* Ensuring basic, dignified, sustainable and enriched livelihoods, which include meaningful and culturally appropriate education and adequate health care.

* Ensuring that the tribal, indigenous and Adivasi people are not evicted from their traditional lands, and displaced populations are not resettled on their land.

* Identifying and rehabilitating those already displaced from their land in a manner that is acceptable to them.

* Imparting primary education in their dialects through local teachers; setting up of universities, centres of higher learning, and research centres to promote and protect their languages, cultures, arts and traditional knowledge systems. Any research conducted among the tribal people requires their prior and informed consent and the findings should be discussed with them.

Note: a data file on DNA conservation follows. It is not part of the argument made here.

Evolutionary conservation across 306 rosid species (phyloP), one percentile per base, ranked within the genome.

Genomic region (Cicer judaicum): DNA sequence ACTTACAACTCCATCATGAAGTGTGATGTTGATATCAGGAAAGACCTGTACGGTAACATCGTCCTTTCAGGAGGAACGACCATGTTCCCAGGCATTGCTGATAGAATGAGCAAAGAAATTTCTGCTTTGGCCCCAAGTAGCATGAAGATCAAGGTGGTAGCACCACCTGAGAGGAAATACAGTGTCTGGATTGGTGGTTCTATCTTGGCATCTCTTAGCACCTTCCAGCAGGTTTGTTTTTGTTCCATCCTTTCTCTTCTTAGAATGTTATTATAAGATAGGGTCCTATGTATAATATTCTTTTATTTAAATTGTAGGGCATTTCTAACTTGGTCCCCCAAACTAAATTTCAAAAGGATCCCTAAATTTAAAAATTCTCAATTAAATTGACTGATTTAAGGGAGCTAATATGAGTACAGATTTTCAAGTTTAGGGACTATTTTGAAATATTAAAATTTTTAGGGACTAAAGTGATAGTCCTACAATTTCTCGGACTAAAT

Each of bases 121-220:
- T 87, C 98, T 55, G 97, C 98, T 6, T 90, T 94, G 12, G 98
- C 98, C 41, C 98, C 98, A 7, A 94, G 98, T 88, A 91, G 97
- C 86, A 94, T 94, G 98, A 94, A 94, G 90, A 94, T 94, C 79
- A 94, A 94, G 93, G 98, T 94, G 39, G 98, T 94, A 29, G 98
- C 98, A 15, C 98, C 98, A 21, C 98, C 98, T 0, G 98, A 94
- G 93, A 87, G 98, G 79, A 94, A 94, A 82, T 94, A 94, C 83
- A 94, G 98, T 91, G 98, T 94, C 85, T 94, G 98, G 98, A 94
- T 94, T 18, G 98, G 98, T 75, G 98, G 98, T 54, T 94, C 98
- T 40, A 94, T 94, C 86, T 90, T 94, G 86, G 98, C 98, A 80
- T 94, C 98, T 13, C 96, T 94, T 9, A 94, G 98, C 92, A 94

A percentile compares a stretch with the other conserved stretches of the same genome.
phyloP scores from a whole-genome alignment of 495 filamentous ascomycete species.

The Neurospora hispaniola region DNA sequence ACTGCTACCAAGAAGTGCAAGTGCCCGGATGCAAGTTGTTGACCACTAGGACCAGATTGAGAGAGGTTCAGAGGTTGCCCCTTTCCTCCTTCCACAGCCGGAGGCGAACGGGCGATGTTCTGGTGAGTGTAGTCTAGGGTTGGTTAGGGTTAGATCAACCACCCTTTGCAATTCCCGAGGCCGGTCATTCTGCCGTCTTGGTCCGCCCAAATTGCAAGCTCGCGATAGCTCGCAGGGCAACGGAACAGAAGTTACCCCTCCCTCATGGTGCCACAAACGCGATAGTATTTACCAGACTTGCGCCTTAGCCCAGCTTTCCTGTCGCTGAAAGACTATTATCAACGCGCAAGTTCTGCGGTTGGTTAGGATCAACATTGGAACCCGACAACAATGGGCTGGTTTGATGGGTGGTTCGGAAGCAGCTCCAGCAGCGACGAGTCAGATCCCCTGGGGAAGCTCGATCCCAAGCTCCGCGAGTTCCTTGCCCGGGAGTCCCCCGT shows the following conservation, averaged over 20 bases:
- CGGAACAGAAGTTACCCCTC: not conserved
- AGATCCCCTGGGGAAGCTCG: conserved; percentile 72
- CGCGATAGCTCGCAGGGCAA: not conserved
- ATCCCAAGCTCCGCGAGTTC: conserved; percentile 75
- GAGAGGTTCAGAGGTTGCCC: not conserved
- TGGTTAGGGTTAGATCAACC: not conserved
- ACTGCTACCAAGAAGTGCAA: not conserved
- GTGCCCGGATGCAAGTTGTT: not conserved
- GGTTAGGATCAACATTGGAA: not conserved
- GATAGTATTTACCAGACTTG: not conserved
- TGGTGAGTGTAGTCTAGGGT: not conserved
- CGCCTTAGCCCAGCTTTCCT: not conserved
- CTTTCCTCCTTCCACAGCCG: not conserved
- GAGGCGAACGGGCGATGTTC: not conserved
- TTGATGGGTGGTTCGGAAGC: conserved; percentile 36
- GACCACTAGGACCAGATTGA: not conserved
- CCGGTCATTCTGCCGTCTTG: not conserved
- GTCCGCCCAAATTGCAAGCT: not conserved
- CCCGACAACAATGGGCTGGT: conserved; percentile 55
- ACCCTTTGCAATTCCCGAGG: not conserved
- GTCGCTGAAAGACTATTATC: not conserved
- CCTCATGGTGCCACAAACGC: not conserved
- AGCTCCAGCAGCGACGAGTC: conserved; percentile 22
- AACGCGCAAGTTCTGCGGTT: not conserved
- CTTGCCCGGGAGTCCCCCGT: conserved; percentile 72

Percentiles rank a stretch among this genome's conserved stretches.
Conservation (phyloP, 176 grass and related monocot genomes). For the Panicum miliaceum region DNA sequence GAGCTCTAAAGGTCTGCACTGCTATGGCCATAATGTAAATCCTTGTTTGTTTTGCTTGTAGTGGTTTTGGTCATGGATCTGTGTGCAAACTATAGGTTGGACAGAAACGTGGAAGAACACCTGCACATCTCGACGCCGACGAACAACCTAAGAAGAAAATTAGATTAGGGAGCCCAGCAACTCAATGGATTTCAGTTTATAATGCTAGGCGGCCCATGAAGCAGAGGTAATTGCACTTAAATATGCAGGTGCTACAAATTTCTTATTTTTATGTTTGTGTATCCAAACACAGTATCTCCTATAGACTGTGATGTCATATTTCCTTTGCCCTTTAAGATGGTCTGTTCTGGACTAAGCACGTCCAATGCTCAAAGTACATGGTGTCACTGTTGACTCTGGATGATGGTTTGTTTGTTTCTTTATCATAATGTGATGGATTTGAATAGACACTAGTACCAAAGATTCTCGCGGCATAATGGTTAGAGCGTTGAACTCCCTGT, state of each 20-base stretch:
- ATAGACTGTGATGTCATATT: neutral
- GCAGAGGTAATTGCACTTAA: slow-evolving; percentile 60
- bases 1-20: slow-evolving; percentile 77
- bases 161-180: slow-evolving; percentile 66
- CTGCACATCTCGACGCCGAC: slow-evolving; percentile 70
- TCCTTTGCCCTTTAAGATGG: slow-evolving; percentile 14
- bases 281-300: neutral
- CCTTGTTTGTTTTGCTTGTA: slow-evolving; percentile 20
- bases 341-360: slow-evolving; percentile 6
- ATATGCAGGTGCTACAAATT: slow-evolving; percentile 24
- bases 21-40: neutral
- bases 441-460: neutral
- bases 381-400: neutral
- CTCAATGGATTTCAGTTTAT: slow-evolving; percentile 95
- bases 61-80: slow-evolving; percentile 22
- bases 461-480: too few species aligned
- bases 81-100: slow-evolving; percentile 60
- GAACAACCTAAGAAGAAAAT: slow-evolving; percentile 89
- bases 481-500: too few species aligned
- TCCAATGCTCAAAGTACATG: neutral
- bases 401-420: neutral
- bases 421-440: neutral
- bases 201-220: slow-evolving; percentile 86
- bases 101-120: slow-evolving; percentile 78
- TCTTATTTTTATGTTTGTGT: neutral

* Ensuring a culturally sensitive gender perspective, reiterating international standards on women's rights; the state's obligations towards children's rights; and providing for the youth including protecting them from negative impacts of changing social environment.

* Ensuring appropriate measures to remove existing military and unified command installations from their land or areas and restricting additional and further installations.

* Promoting conflict resolution and peace promotion using indigenous strategies, customary laws and reconciliation mechanisms.